How German angst created the welfare state | Business| Economy and finance news from a German perspective | DW | 29.03.2019
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How German angst created the welfare state

In Germany, the willingness to pay for peace of mind dates back more than a century. But are today's insurance companies equipped to allay the nation's biggest fears? DW's Kate Ferguson takes a closer look.

For the last quarter of a century, German insurance group R&V has been conducting an annual survey of the country's biggest fears. The results offer a fascinating insight into the national psyche.

For much of the last decade, economic anxieties have prevailed. Unsurprisingly, they were most acute in the years following the financial crash.

 In 2010, Germans were most scared about the prospect of rising prices. Then, every year between 2011 and 2015, what they feared more than anything else was the eurozone debt crisis.

Terrorism took over as the biggest fear in both 2016 and 2017. And last year, none other than US President Donald Trump became the biggest source of German angst.

All of this is of course very interesting to insurance companies, whose businesses are built on and sustained by fear. This applies especially in Germany, which has a long and rich history of paying for peace of mind.

Personal experience

As I quickly discovered after moving here, not having health insurance, for instance, is like leaving your house without your clothes on. Completely unthinkable and actually illegal.

The state sets the tone. Your contributions are deducted automatically from your salary at a rate of 14.6 percent. You and your employer pay half each. Unemployment, pension and long-term care insurance are also taken out of your pay.

A guinea pig

If you have a pet, expect to be judged for not guarding against all eventualities, Kate says

Liability insurance isn't legally required, but people will raise an eyebrow if you don't have any. Additional dental insurance, for procedures not covered by the statutory system, comes widely recommended. And if you have a pet, expect to be judged for not guarding against all eventualities. One company I found promises to reimburse you for the costs of looking after your guinea pig in the case that you're hospitalized. The price of that peace of mind begins at €13.39 ($15.15) a month.

Alleviating angst is a highly lucrative business. In 2017, for which the latest figures are available, German insurance firms took in a total of €198 billion in contributions and provided work for more than half a million people.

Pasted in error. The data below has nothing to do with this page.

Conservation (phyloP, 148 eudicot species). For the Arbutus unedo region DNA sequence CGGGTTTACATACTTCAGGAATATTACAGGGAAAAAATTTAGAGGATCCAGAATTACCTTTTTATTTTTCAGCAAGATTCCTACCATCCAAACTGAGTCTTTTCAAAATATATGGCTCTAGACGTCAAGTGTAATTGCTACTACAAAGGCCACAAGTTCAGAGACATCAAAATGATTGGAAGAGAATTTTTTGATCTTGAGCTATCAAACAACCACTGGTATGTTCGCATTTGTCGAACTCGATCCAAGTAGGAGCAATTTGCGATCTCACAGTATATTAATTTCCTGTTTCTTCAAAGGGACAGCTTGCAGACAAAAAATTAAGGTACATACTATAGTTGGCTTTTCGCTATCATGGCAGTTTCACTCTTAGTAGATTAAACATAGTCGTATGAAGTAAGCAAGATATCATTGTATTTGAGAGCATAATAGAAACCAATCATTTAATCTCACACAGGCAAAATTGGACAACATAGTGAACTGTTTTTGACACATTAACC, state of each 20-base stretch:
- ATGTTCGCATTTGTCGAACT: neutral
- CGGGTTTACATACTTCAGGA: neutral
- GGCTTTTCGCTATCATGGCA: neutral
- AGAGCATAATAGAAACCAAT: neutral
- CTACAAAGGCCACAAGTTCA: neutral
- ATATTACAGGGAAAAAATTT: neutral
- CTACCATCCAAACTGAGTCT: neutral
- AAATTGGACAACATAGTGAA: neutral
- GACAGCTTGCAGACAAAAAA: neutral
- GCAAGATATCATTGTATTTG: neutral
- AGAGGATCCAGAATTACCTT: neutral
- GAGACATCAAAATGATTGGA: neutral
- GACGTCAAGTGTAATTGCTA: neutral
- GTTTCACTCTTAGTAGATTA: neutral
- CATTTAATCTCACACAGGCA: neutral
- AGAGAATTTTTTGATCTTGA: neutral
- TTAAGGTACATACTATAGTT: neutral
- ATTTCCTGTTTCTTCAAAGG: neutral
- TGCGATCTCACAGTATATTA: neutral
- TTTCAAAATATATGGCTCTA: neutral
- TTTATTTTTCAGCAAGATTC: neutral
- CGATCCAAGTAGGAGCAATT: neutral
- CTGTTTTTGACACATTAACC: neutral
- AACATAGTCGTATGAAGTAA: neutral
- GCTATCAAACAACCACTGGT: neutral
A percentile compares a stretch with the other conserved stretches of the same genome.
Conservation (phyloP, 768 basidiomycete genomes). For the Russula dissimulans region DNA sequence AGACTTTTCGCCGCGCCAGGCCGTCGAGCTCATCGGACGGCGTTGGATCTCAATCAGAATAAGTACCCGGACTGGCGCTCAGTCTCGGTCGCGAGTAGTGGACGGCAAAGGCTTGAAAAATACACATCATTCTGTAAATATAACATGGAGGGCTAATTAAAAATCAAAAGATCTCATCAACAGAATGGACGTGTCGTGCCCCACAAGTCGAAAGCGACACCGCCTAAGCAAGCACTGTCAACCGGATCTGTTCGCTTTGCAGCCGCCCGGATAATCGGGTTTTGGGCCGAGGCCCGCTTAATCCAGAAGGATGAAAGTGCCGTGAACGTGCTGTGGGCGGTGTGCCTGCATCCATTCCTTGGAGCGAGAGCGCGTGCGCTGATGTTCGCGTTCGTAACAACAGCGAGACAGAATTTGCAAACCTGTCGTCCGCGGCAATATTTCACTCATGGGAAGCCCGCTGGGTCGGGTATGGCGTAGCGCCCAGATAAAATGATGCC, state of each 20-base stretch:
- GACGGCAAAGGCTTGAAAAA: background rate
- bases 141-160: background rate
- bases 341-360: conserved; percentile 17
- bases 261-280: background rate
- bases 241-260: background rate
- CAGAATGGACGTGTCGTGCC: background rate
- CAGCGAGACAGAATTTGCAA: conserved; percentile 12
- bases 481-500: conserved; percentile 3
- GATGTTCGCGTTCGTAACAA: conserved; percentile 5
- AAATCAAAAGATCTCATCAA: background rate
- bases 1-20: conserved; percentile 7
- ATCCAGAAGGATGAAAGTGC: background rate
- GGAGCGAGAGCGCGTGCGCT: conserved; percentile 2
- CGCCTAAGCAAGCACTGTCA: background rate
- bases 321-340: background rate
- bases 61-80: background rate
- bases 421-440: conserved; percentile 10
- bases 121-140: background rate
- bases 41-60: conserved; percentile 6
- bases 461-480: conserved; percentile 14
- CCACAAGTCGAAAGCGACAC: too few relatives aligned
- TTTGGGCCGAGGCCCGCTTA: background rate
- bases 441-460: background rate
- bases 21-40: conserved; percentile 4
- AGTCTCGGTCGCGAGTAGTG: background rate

All this begs the question: Are Germans an especially fretful people? Do they really lose sleep over their guinea pigs? 

Well, angst is a German word. But more importantly, I feel there is something in the Teutonic character that favors dealing with fears head-on, rather than repressing them and leaving things to fate as other nations tend to do.

Prussian stateman as mastermind 

With this in mind, it makes sense to me that the architect of modern social insurance was none other than Otto von Bismarck. The bushy-mustached 19th century Prussian statesman is best known for his pursuit of German unity. But his creation of the world's first welfare state is an equally remarkable legacy. 

Ironically, it was a fear of socialism that made him do it. Specifically, Bismarck was concerned by the growing might of a workers' movement spearheaded by the Social Democratic Party which he labeled reichsfeinde, or enemies of the empire.

Keen to ensure his own political survival, Bismarck sought to address workers' anxieties directly. In the 1880s, he introduced old-age and accident insurance, as well as socialized health care. Participation was compulsory and both the employer and the worker contributed.

As fate would have it, it wasn't enough to stave off political opposition. Bismarck ended up resigning in somewhat of a huff in 1890. But well over a century later, the proof of the endurance of the system he created is printed on my pay slip.

German angst, like the insurance system designed around it, has developed over time. These days, Germans no longer fear impoverishment and ill health as much as they do geopolitical developments across the Atlantic.

The first firm to offer insurance against the incendiary potential of a US presidential tweet stands to make a killing.

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